Technology

Panasonic Puts Wide Angle in Small Box

Not long ago, consumers had a clear choice to make when shopping for a digital camera: size versus power. Smaller cameras traveled well and fit into a pocket, but they were lacking in resolution and cutting-edge features.

Cameras with bells and whistles such as zoom and anti-blur technology were big and clunky. Only professional photographers were willing to lug around all the equipment required to take the best pictures, Rob Enderle, president and principal analyst with Enderle Group, told TechNewsWorld.

Now, Panasonic has released a new model in its Lumix digital camera line that seeks to combine small size and big power into a sleek chassis. The Lumix DMC-FX100 is a small and lightweight device that sports wide-angle capabilities — the first of its kind, according to the company.

Ready for Your Closeup

The lens on the DMC-FX100 is 28mm wide and supports 3.6x optical zoom. An Extra Optical Zoom function pushes that up to 7x. That’s a lot of closeup power for a camera in the point-and-shoot — rather than the professional — category. For those of us who may have trouble handling such power, the company has included image stabilization technology on all models in the line.

Each Lumix camera features what Panasonic has dubbed “Intelligent Image Stabilization.” The feature comprises Meta O.I.S (Optical Image Stabilization) and Intelligent ISO Control. In plain English, that means fewer shots of a blue blur against a green background, and more clear shots of your kid catching her first fly ball in the outfield.

‘Prosumer’ in the Frame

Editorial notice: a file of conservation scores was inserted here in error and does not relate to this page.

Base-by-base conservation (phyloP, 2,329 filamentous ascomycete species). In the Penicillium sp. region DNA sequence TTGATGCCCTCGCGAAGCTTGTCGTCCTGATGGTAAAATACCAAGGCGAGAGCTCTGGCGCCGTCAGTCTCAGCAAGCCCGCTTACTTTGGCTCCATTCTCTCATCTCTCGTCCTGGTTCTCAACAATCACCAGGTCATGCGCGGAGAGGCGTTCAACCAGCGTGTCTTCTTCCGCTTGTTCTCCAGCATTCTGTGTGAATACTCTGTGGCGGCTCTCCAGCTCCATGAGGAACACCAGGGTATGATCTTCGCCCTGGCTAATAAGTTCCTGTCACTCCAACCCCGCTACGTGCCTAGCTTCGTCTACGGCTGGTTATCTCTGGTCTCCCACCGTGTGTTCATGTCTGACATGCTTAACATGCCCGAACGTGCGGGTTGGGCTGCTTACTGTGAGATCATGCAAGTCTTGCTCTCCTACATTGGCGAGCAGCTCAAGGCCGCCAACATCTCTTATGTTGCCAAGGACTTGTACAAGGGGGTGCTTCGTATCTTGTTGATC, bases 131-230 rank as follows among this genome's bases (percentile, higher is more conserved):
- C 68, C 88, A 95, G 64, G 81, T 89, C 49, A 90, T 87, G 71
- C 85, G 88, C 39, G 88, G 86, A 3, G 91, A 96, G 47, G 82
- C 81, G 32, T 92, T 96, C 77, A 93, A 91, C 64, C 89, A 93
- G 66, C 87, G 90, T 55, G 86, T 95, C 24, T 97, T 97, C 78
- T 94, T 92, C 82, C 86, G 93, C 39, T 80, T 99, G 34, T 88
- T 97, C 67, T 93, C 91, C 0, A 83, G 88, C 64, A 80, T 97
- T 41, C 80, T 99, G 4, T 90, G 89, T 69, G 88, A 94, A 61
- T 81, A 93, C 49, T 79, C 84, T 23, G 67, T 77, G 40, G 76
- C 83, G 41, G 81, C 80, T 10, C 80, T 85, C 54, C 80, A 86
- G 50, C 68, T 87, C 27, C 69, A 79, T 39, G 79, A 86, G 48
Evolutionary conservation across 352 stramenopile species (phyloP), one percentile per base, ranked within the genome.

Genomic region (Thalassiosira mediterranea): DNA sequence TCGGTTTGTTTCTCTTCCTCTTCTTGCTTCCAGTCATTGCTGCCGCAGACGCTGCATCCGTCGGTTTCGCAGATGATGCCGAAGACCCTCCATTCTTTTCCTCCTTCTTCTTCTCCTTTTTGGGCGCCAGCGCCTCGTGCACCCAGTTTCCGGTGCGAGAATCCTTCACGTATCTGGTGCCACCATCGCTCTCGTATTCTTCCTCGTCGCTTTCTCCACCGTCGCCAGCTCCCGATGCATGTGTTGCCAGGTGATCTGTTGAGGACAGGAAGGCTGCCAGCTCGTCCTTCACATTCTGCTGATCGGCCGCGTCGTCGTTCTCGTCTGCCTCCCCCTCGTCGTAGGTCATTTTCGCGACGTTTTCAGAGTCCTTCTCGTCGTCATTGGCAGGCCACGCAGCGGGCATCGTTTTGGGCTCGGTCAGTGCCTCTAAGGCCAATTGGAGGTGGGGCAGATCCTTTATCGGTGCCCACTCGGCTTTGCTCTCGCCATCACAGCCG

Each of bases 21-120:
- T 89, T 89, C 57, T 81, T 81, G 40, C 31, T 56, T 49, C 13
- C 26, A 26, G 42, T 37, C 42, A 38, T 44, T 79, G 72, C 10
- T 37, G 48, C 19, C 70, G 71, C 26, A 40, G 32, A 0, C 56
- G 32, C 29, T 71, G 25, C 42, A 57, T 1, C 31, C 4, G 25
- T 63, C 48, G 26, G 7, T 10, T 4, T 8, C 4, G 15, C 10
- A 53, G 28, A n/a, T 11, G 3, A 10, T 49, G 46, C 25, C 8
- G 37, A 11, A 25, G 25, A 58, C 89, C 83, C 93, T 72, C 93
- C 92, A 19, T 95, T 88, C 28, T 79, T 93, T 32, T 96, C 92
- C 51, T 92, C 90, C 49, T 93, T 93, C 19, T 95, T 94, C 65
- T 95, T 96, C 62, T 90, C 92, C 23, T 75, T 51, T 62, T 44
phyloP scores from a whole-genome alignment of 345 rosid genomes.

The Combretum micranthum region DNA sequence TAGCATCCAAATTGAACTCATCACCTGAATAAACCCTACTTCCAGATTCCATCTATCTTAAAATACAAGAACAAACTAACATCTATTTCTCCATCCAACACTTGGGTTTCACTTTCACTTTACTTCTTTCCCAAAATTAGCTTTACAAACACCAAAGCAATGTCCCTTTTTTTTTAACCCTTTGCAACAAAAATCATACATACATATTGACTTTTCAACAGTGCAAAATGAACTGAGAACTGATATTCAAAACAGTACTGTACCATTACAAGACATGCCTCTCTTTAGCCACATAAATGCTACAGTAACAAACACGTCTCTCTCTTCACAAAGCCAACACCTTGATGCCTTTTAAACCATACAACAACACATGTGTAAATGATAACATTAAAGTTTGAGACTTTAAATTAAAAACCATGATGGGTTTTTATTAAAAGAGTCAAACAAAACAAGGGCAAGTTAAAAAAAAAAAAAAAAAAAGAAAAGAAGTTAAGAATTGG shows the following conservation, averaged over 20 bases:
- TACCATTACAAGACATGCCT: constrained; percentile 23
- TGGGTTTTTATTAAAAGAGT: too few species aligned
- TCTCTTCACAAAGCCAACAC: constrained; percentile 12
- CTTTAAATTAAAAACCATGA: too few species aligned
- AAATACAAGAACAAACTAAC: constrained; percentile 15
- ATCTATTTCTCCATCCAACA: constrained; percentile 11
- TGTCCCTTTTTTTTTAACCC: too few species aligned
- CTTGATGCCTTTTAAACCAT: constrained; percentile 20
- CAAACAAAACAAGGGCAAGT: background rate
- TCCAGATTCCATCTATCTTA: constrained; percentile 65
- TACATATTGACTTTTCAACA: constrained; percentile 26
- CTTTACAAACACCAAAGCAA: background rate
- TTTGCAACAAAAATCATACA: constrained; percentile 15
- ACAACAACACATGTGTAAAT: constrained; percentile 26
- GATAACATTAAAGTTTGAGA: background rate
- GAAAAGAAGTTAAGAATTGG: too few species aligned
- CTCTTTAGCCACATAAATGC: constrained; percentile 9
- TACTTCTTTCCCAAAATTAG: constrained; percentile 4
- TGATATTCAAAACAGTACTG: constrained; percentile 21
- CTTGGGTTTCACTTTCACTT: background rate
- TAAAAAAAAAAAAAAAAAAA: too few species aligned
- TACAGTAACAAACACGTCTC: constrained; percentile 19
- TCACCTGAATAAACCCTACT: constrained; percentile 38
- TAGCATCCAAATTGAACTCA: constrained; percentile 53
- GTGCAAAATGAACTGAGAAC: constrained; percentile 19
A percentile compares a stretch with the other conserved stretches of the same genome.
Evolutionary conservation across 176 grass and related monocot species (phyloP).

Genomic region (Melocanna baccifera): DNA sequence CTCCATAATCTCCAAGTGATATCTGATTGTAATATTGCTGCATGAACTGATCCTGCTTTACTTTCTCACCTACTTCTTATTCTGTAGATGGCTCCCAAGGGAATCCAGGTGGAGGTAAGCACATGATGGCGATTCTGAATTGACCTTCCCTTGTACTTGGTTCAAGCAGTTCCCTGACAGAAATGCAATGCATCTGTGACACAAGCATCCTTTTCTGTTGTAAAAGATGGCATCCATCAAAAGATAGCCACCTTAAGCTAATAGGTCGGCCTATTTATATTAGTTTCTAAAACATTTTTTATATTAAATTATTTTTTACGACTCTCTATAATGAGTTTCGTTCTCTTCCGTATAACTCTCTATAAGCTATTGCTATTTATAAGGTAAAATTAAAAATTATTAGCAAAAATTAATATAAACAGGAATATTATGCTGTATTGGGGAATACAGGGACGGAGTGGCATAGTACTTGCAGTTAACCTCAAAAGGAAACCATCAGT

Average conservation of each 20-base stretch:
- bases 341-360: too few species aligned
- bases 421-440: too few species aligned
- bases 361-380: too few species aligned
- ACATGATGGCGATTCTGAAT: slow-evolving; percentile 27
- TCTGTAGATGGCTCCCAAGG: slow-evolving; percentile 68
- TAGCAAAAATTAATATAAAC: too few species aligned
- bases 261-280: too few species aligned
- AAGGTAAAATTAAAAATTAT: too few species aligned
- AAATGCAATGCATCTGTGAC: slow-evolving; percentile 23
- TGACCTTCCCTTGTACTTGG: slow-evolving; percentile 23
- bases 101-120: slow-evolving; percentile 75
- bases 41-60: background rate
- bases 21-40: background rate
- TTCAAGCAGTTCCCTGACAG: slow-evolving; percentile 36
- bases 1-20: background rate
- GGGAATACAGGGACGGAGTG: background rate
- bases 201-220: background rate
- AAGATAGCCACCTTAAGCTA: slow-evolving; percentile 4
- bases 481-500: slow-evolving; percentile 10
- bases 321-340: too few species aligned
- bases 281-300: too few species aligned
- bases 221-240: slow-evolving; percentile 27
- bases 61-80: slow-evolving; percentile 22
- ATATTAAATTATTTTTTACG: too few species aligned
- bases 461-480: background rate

Cameras with sophisticated features such as these loaded onto a portable, rather than luggable, box are aimed at the “prosumer” category, Enderle noted. A prosumer is a consumer who is either an advanced photography hobbyist or who simply likes the highest-end gadgets available.

Prosumers tend to be willing to spend a good deal of cash — say, more than US$500 — on a digital camera, but not the thousands that a professional would spend. They will give up some of the capabilities of the professional category of equipment — super-high resolution suitable for extreme enlargement, for example — but they want most of the power that’s available to their professional counterparts.

Living Large

The DMC-FX100 falls at the higher end of the resolution continuum with 12.2 megapixels. The flash reaches 16 meters (that’s just over 52 feet) and supports high-speed burst shooting at eight shots per second, to catch those base-stealing slides.

For those of us who want to look at our Little Leaguers’ exploits on our high-definition plasma screens when we get home, the camera can record 1920 x 1080 high-definition still pictures and 1280 x 720 motion pictures at 15 frames per second.

The DMC-FX100 has 27 MB of built-in memory and accommodates both SD and SDHC memory cards. Pictures are displayed on a 2.5-inch LCD screen and are sorted into category by the camera’s software. The new camera model will be available in July of this year, says Panasonic.

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